Mt Manakau, 2608m
Mt Manakau Scenic Reserve, Canterbury
The Kaikouras are a young and active range featuring fractured rock and a barren landscape. Yet these very features bring their own uniqueness and charm. The attractions begin with the access up the Hapuku Gorge, where high greywacke bluffs tower over the gravelly riverbed.
A sidle track leads through wonderful podocarp stands here, mainly totara. Beyond the gorge, follow the true left branch and climb up to Stace Saddle. Surveyor Spur keeps the climb honest, until, as you reach 2000m, the angle eases. Some camp in these upper basins, but water can be short in autumn.
From the saddle, scramble up the ridge, sidling pinnacles on the Clarence side if you need to. Some may like the support of a rope here. From the range crest, the Clarence country spreads out below, revealing the huge scale of the area. On the other side of the range, the Pacific Ocean rolls off to the horizon while the Kaikoura Peninsula spreads out like a map below. The views are fantastic, but Manakau is also memorable to me for another reason.
In 1971, when I was young and sillier, my school friend Lauchie and I made our first trip to climb the peak. We hitched a ride from Picton over a long weekend. The ascent proved straightforward, with fresh snow dusting the upper slopes.
Lauchie and I were never ones for retracing our steps, and it being mid-afternoon in late May, we decided to traverse to Mt Uwerau, a 2213m outlier to the south, to make a round trip of it. Part-way across we stopped in the dark at a rocky section to wait out the night. I have never experienced such cold.
We had no bivvy gear. My only clothes were shorts and a thin jersey under my windproofs. We lay huddled on the gravel in a tube of plastic as the frost crystals grew longer around us. For dinner we shared a tube of condensed milk. With over 12 hours’ darkness, all eternity passed that night.
With sunrise we continued our traverse and descended to the Hapuku. Not having water bottles on the climb, we then had our first drink in 27 hours.
I’ve been up Manakau a few times since, when it is mantled in winter snow, and camped high up. Great trips all, but not quite as memorable as the first time.
– Geoff Spearpoint
Time 2-3 days Grade Moderate
Tararua Forest Park, Wellington
The highest peak in the Tararuas can be reached from the Upper Waingara Road-end via Mitre Flats Hut. Head up through beech-podocarp forest and, on reaching the tree line, scramble up a rocky slope to Peggy’s Peak, then up to Mitre itself. Ruapehu, Mt Taranaki and Tapuae-o-Uenuku can all be seen from the summit on a clear day.
Time 12hr Grade Moderate
Mt Ngauruhoe, 2287m
Reader Neil Silverwood describes the summer and winter contrasts on Mt Ngauruhoe
Aside from its geological history, what makes Mt Ngauruhoe so special is the dramatic change in the landscape between summer and winter. Dry and barren in summer, its slopes are covered by loose scree. On a nice day it’s a straightforward climb. In winter, though, the mountain changes dramatically, its slopes blanketed by snow, ice and sastrugi and the climb becomes a serious challenge for trampers.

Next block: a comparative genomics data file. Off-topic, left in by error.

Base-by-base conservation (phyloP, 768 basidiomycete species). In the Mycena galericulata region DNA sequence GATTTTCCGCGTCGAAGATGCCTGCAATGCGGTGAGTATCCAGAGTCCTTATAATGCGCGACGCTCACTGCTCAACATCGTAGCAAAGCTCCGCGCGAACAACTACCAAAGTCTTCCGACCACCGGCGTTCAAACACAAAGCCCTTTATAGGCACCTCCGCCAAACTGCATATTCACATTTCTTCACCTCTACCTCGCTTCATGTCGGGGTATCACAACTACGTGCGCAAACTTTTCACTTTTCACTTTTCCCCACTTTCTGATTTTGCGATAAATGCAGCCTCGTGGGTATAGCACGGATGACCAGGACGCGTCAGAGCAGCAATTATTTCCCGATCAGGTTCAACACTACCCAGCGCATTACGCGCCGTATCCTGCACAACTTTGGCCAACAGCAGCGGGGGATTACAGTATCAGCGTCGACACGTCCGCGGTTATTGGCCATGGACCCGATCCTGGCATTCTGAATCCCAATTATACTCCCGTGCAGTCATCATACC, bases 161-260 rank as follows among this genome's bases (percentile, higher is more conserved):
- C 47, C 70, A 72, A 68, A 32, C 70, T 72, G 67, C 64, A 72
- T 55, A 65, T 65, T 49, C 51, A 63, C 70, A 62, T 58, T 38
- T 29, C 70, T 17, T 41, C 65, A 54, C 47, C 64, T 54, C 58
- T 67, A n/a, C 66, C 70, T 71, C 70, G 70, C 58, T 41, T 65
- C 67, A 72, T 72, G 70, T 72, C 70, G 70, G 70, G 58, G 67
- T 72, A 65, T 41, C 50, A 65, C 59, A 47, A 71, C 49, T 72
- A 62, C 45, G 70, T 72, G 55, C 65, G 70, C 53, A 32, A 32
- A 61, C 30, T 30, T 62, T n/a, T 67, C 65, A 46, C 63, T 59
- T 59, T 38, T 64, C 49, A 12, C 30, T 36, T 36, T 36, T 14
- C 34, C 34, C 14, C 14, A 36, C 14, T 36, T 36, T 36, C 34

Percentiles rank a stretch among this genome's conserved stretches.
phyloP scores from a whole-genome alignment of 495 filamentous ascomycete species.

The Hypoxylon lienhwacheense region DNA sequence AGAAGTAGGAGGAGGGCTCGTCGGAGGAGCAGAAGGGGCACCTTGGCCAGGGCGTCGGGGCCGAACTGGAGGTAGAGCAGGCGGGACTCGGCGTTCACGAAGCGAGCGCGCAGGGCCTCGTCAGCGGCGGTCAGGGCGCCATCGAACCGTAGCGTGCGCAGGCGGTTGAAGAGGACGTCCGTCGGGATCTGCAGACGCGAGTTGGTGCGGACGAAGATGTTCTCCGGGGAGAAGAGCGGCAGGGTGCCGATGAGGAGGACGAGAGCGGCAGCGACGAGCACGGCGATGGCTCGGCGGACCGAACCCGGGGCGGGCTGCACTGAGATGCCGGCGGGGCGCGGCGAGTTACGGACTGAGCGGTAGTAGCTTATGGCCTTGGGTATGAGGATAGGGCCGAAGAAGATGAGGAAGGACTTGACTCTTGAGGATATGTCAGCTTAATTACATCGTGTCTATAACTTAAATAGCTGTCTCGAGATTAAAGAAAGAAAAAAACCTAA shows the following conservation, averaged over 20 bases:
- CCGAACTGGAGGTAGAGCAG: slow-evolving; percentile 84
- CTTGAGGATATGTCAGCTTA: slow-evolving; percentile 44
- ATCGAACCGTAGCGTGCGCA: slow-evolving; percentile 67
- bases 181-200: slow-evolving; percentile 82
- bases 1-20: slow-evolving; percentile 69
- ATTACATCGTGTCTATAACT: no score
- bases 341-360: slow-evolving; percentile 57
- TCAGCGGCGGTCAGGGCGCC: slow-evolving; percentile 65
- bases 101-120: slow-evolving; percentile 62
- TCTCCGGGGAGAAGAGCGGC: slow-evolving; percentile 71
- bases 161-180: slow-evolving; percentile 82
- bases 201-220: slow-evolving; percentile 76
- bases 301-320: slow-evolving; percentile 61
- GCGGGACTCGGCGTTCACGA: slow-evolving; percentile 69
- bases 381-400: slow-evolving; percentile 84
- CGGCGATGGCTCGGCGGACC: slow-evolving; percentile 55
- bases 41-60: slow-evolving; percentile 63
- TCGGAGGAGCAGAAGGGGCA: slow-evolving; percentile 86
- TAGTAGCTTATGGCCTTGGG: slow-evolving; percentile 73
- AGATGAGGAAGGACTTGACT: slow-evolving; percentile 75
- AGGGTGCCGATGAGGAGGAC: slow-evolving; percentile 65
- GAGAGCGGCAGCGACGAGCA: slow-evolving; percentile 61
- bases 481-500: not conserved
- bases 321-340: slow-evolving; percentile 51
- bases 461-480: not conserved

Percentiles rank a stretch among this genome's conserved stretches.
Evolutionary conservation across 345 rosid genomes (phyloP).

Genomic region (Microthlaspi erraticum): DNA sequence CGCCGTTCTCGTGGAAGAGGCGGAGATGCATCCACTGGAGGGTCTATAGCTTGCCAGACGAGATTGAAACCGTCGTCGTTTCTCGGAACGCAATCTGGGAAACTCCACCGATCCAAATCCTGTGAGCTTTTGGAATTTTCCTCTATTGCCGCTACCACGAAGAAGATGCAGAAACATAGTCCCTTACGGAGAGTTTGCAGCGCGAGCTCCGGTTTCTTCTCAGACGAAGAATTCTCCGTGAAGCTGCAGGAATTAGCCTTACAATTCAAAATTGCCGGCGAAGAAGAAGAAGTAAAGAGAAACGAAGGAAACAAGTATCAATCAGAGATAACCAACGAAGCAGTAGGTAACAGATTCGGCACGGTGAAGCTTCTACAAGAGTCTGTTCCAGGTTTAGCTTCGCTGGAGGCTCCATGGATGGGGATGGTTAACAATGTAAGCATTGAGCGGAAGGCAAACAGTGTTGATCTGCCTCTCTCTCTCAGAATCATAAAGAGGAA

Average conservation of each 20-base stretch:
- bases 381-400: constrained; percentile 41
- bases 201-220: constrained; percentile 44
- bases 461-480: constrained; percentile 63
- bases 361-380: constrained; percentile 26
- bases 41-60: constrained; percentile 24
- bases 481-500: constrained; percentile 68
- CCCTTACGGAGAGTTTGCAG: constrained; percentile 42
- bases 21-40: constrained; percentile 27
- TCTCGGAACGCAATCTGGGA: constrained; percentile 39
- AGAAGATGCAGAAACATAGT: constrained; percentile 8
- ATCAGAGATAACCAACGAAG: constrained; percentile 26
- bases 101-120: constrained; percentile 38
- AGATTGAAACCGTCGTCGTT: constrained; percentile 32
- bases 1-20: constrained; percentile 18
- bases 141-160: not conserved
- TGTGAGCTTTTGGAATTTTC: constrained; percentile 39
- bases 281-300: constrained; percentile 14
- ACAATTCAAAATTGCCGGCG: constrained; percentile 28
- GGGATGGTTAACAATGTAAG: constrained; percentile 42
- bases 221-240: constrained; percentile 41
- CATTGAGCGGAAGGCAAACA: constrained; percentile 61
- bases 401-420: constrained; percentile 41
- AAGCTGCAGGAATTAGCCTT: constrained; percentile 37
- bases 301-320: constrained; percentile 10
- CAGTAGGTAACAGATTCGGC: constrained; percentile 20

In both seasons, the best route begins from the southern edge of the South Crater then climbs directly up.
In summer, the climb is popular and achievable, though there is an inherent risk of rockfall. It takes about two hours to reach the top.
It’s not your usual summit. At the northern edge of the rim you look down into a massive crater. Often plumes of acidic smoke leach out from beneath rocks. Some areas have been undercut, leaving small caves behind. It’s an eerie scene. A place where one has the feeling of standing on top of a sleeping dragon that could stir to life at any moment.
During winter, the climb becomes a more difficult undertaking. Trampers will need to carry ice axes and crampons. The mountain often undergoes a melt-freeze cycle. Sun during the day melts the top layer of the snowpack, creating corn snow. Then at night it refreezes.
One great way to experience Ngauruhoe is to camp on the plateau east of the crater. The view of Mt Ruapehu and sunset is stunning. This is only an option in good weather as the top is extremely exposed. Water is also an issue, especially in autumn.
A summer tramp up Ngauruhoe is a cool way to get away from the crowds, while a winter ascent is challenging and something you will remember for a lifetime.
Time 4hr car park to crater Grade Moderate
Ruahine Forest Park, Hawke’s Bay
The approach to Ohuinga is what makes this trip a classic. Sawtooth Ridge is an infamous section of the Ruahine Range, named for its serrated profile when viewed from the east. While not an easy undertaking in the wrong weather, or in snow-plastered conditions, in summer it’s a reasonably straightforward tramp to traverse over its length, climbing Tiraha and Ohuinga en route.
The steepest section is probably approaching the summit of Ohuinga itself from Black Ridge, so it’s perhaps advisable for those who may be nervous of the exposure to do this in the uphill direction.
While the ridge crest of the main Sawtooth is indeed narrow, a well-worn trail sidles any small crags, and the footing is good. Tarn Biv or Howletts Hut make good places to spend a night, and in summer the area abounds with native flowers.
The approach to either hut up the Tukituki River requires normal river levels; it can become a difficult beast to ford when in high flow.
Time Ohuinga summit via Rosvalls Track, Tarn Biv and Black Ridge 6-8hr. Out via Sawtooth Ridge, Howletts Hut and Tukituki River 6-9hr Grade Moderate
Mt Owen, 1875m
Kahurangi National Park, Tasman
Climbing Kahurangi National Park’s highest summit is a unique experience due to the unusual karst landscape. Millions of years of intense pressure has turned the limestone rock into marble. Tramping over these giant slabs and jumping over rock crevasses becomes a major feature of the climb. Many climbers from the northern side stay at Granity Pass Hut, from which it’s a three-hour climb to the summit.